Anyway, I graduated and moved off campus so I felt it was time to switch to buying a FastPass every month. These too can be ordered from the website and so also incur a 72+ hour wait before they can be used. The month of June went pretty well, actually. Except for the few times that the card reader was down and I had to dig for change to pay my fare, I did not encounter too much resistance. And so I went on to buy another FastPass on my TransLink card for July.
In July my card “broke”. I don’t know what happened, but nothing would read it anymore, so I called TransLink. I was told that if I had been using eCash TransLink could have transferred the balance onto a new card for me, which I could easily pick up from any TransLink vendor, but since I had used a FastPass I had to mail my card to Concord. I was told that they would inspect my card to make sure I wasn’t lying, transfer my account onto a new card, and mail it back the same day. Two weeks after mailing in my card, I still had not received my replacement. I called again and was told that they had probably lost it, so they sent me a new one with my account on it a few days later. They also told me they would compensate me $20 eCash for the troubles, but I never received any of that fake money. I used my FastPass on my TransLink card for the remaining week of July and concluded that a paper FastPass was much more worthwhile.
These are problems that TransLink and MUNI can address, however, and it could potentially be a really neat way to use public transit. First, any money added to your card should be available instantly. I don’t have to wait three days when I order a hamburger before I can eat it. Second, the actual balance on the card should be updated live and available on the website. Third, all MUNI employees should have an idea of how the card works, how Add Fare machines work, and how to reboot the system when the readers are not working. Finally, and most importantly, TransLink needs local support booths. One should never have to mail a card to Concord for any reason.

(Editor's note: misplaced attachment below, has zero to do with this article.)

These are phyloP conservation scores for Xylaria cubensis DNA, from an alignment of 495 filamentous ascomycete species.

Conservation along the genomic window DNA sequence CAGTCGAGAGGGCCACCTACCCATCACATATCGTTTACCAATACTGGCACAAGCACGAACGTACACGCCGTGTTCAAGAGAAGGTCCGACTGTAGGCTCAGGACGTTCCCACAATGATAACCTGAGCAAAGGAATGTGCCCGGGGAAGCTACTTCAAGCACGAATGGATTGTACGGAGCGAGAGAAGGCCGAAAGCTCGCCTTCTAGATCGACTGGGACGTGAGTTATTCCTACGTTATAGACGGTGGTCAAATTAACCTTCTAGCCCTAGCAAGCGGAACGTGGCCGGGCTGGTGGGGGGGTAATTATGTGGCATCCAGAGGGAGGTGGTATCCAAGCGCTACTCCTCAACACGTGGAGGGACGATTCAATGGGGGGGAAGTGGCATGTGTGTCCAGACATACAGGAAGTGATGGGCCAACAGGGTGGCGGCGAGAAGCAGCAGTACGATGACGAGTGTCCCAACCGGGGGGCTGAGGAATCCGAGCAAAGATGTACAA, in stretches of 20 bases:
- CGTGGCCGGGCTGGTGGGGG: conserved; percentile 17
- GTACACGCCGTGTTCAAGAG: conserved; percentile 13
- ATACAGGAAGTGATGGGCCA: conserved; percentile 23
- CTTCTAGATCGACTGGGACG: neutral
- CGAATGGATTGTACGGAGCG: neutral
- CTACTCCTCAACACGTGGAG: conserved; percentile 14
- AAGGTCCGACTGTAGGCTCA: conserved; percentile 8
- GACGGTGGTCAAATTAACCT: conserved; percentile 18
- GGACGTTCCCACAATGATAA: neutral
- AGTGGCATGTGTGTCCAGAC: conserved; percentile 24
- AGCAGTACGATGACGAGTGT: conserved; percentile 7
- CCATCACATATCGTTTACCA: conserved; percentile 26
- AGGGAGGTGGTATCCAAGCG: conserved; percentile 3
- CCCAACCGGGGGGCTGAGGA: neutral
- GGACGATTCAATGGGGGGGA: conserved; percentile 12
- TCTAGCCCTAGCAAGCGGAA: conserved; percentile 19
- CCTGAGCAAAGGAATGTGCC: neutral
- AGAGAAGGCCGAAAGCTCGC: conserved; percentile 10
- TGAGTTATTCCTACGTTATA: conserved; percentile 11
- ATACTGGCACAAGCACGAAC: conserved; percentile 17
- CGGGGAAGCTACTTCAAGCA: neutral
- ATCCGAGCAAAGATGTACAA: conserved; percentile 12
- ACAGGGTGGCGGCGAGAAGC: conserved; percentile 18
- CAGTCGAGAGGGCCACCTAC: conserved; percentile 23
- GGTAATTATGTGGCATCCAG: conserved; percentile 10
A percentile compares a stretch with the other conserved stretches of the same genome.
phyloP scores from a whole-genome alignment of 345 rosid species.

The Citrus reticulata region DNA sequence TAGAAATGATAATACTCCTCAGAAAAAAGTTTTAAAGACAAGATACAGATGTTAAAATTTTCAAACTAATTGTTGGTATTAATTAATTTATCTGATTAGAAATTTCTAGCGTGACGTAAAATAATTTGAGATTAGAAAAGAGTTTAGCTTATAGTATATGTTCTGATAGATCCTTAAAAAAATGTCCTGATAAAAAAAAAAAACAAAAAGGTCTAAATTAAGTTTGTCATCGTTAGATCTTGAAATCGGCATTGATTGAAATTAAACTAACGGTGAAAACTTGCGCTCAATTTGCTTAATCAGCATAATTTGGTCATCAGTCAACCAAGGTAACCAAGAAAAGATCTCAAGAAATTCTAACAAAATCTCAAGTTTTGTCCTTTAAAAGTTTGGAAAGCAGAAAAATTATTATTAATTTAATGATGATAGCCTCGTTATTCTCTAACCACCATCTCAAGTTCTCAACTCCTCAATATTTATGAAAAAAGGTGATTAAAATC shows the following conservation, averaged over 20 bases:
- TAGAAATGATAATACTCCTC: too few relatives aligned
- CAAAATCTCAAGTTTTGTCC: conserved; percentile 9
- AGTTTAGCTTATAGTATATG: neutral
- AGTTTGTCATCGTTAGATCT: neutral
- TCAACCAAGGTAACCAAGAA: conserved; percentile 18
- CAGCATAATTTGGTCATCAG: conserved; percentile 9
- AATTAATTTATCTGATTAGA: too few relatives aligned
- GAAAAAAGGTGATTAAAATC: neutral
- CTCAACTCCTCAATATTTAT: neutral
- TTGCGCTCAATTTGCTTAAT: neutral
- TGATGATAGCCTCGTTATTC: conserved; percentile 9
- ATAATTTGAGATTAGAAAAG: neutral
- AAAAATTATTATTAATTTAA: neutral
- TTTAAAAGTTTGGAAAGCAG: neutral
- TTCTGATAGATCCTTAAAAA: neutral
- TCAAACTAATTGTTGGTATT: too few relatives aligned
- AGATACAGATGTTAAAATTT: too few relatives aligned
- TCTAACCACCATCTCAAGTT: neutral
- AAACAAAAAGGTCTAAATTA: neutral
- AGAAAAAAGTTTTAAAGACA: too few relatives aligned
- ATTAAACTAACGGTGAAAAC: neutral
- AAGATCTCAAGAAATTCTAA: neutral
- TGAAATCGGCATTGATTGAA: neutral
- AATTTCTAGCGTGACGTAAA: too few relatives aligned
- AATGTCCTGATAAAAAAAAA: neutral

In the end, I’m going to regret the passing of the paper FastPass regardless of how professional and robust TransLink becomes. I’m all for adopting new technology, but knowing that as long as I hold a small, duo tone slip of paper I can travel the city is a very secure feeling. Especially when the alternative is a buggy “smart” card that has taken over a decade to actually appear on MUNI and will cost the Metropolitan Transportation Commission an estimated $338 million over 25 years.
Michael Harper is a twenty something writer/activist/geek based out of San Francisco. He likes reading books, writing about obscene, practical & practically obscene things, and listening to the rudest of musics. He dislikes fascism and dairy products. He aspires to one day live in a gutter with a bottle of whiskey or his best friends.